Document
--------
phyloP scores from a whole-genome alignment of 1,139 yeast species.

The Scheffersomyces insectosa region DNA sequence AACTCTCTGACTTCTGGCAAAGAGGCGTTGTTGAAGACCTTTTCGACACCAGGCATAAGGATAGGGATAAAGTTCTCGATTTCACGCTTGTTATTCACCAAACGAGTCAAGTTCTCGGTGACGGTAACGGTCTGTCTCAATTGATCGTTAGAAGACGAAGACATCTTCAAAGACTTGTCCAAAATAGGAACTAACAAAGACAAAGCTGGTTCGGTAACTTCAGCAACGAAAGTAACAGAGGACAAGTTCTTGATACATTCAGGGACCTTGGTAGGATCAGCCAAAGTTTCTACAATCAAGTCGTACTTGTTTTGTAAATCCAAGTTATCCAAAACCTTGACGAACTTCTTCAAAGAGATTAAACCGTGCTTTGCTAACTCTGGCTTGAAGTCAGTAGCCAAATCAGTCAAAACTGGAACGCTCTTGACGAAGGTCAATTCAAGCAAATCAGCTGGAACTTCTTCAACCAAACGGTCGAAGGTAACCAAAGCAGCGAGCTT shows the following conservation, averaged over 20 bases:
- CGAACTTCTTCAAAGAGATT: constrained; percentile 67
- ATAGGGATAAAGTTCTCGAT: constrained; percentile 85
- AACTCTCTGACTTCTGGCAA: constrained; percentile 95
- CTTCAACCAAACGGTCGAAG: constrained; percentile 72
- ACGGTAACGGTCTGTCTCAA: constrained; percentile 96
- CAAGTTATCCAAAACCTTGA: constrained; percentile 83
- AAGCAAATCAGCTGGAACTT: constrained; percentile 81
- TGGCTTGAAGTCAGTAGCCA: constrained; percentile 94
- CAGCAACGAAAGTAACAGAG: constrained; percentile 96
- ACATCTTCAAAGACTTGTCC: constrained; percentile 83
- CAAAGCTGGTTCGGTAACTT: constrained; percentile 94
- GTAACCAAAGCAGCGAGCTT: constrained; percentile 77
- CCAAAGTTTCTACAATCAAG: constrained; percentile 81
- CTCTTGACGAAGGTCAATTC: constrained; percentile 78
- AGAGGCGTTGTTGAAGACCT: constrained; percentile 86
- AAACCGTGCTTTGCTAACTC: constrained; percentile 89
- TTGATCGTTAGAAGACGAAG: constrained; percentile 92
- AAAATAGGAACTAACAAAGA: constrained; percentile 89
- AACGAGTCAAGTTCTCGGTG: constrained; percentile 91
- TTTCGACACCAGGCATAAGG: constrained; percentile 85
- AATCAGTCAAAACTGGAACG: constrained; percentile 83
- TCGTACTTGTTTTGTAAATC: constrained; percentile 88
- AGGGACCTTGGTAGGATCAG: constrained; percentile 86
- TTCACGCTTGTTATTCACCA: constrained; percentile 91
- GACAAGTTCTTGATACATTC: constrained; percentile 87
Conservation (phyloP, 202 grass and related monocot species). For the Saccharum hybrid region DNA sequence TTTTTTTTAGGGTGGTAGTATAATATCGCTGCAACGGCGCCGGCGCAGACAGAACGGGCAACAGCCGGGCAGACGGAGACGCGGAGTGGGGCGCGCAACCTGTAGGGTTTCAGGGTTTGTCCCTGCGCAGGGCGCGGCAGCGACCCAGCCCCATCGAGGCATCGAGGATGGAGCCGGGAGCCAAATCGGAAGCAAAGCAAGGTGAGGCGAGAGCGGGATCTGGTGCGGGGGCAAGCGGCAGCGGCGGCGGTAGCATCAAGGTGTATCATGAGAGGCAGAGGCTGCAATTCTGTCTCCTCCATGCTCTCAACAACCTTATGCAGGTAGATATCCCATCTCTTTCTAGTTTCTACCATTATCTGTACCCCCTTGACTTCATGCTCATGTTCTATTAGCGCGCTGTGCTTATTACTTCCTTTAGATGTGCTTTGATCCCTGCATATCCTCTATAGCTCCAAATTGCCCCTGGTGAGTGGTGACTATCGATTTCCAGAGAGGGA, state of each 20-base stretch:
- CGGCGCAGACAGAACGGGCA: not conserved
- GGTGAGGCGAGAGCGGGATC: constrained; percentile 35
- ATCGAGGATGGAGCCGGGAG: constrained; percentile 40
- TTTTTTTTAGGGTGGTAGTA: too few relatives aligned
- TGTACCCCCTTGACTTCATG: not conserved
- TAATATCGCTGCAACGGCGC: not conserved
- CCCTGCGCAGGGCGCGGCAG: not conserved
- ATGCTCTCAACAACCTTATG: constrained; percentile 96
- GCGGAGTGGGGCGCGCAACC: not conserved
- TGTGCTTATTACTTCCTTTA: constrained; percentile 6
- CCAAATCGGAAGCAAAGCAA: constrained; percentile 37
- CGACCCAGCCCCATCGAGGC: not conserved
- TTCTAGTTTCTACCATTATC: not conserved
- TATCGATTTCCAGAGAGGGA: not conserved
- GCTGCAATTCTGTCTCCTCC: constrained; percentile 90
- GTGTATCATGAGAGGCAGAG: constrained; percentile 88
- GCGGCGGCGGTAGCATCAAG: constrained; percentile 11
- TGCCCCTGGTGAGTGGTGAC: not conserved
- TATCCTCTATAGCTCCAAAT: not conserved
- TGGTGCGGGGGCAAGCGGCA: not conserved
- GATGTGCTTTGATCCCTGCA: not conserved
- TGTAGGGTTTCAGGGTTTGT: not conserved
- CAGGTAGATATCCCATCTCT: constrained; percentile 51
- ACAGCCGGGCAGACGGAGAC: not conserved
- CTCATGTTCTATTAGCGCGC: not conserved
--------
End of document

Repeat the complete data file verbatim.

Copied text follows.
phyloP scores from a whole-genome alignment of 1,139 yeast species.

The Scheffersomyces insectosa region DNA sequence AACTCTCTGACTTCTGGCAAAGAGGCGTTGTTGAAGACCTTTTCGACACCAGGCATAAGGATAGGGATAAAGTTCTCGATTTCACGCTTGTTATTCACCAAACGAGTCAAGTTCTCGGTGACGGTAACGGTCTGTCTCAATTGATCGTTAGAAGACGAAGACATCTTCAAAGACTTGTCCAAAATAGGAACTAACAAAGACAAAGCTGGTTCGGTAACTTCAGCAACGAAAGTAACAGAGGACAAGTTCTTGATACATTCAGGGACCTTGGTAGGATCAGCCAAAGTTTCTACAATCAAGTCGTACTTGTTTTGTAAATCCAAGTTATCCAAAACCTTGACGAACTTCTTCAAAGAGATTAAACCGTGCTTTGCTAACTCTGGCTTGAAGTCAGTAGCCAAATCAGTCAAAACTGGAACGCTCTTGACGAAGGTCAATTCAAGCAAATCAGCTGGAACTTCTTCAACCAAACGGTCGAAGGTAACCAAAGCAGCGAGCTT shows the following conservation, averaged over 20 bases:
- CGAACTTCTTCAAAGAGATT: constrained; percentile 67
- ATAGGGATAAAGTTCTCGAT: constrained; percentile 85
- AACTCTCTGACTTCTGGCAA: constrained; percentile 95
- CTTCAACCAAACGGTCGAAG: constrained; percentile 72
- ACGGTAACGGTCTGTCTCAA: constrained; percentile 96
- CAAGTTATCCAAAACCTTGA: constrained; percentile 83
- AAGCAAATCAGCTGGAACTT: constrained; percentile 81
- TGGCTTGAAGTCAGTAGCCA: constrained; percentile 94
- CAGCAACGAAAGTAACAGAG: constrained; percentile 96
- ACATCTTCAAAGACTTGTCC: constrained; percentile 83
- CAAAGCTGGTTCGGTAACTT: constrained; percentile 94
- GTAACCAAAGCAGCGAGCTT: constrained; percentile 77
- CCAAAGTTTCTACAATCAAG: constrained; percentile 81
- CTCTTGACGAAGGTCAATTC: constrained; percentile 78
- AGAGGCGTTGTTGAAGACCT: constrained; percentile 86
- AAACCGTGCTTTGCTAACTC: constrained; percentile 89
- TTGATCGTTAGAAGACGAAG: constrained; percentile 92
- AAAATAGGAACTAACAAAGA: constrained; percentile 89
- AACGAGTCAAGTTCTCGGTG: constrained; percentile 91
- TTTCGACACCAGGCATAAGG: constrained; percentile 85
- AATCAGTCAAAACTGGAACG: constrained; percentile 83
- TCGTACTTGTTTTGTAAATC: constrained; percentile 88
- AGGGACCTTGGTAGGATCAG: constrained; percentile 86
- TTCACGCTTGTTATTCACCA: constrained; percentile 91
- GACAAGTTCTTGATACATTC: constrained; percentile 87
Conservation (phyloP, 202 grass and related monocot species). For the Saccharum hybrid region DNA sequence TTTTTTTTAGGGTGGTAGTATAATATCGCTGCAACGGCGCCGGCGCAGACAGAACGGGCAACAGCCGGGCAGACGGAGACGCGGAGTGGGGCGCGCAACCTGTAGGGTTTCAGGGTTTGTCCCTGCGCAGGGCGCGGCAGCGACCCAGCCCCATCGAGGCATCGAGGATGGAGCCGGGAGCCAAATCGGAAGCAAAGCAAGGTGAGGCGAGAGCGGGATCTGGTGCGGGGGCAAGCGGCAGCGGCGGCGGTAGCATCAAGGTGTATCATGAGAGGCAGAGGCTGCAATTCTGTCTCCTCCATGCTCTCAACAACCTTATGCAGGTAGATATCCCATCTCTTTCTAGTTTCTACCATTATCTGTACCCCCTTGACTTCATGCTCATGTTCTATTAGCGCGCTGTGCTTATTACTTCCTTTAGATGTGCTTTGATCCCTGCATATCCTCTATAGCTCCAAATTGCCCCTGGTGAGTGGTGACTATCGATTTCCAGAGAGGGA, state of each 20-base stretch:
- CGGCGCAGACAGAACGGGCA: not conserved
- GGTGAGGCGAGAGCGGGATC: constrained; percentile 35
- ATCGAGGATGGAGCCGGGAG: constrained; percentile 40
- TTTTTTTTAGGGTGGTAGTA: too few relatives aligned
- TGTACCCCCTTGACTTCATG: not conserved
- TAATATCGCTGCAACGGCGC: not conserved
- CCCTGCGCAGGGCGCGGCAG: not conserved
- ATGCTCTCAACAACCTTATG: constrained; percentile 96
- GCGGAGTGGGGCGCGCAACC: not conserved
- TGTGCTTATTACTTCCTTTA: constrained; percentile 6
- CCAAATCGGAAGCAAAGCAA: constrained; percentile 37
- CGACCCAGCCCCATCGAGGC: not conserved
- TTCTAGTTTCTACCATTATC: not conserved
- TATCGATTTCCAGAGAGGGA: not conserved
- GCTGCAATTCTGTCTCCTCC: constrained; percentile 90
- GTGTATCATGAGAGGCAGAG: constrained; percentile 88
- GCGGCGGCGGTAGCATCAAG: constrained; percentile 11
- TGCCCCTGGTGAGTGGTGAC: not conserved
- TATCCTCTATAGCTCCAAAT: not conserved
- TGGTGCGGGGGCAAGCGGCA: not conserved
- GATGTGCTTTGATCCCTGCA: not conserved
- TGTAGGGTTTCAGGGTTTGT: not conserved
- CAGGTAGATATCCCATCTCT: constrained; percentile 51
- ACAGCCGGGCAGACGGAGAC: not conserved
- CTCATGTTCTATTAGCGCGC: not conserved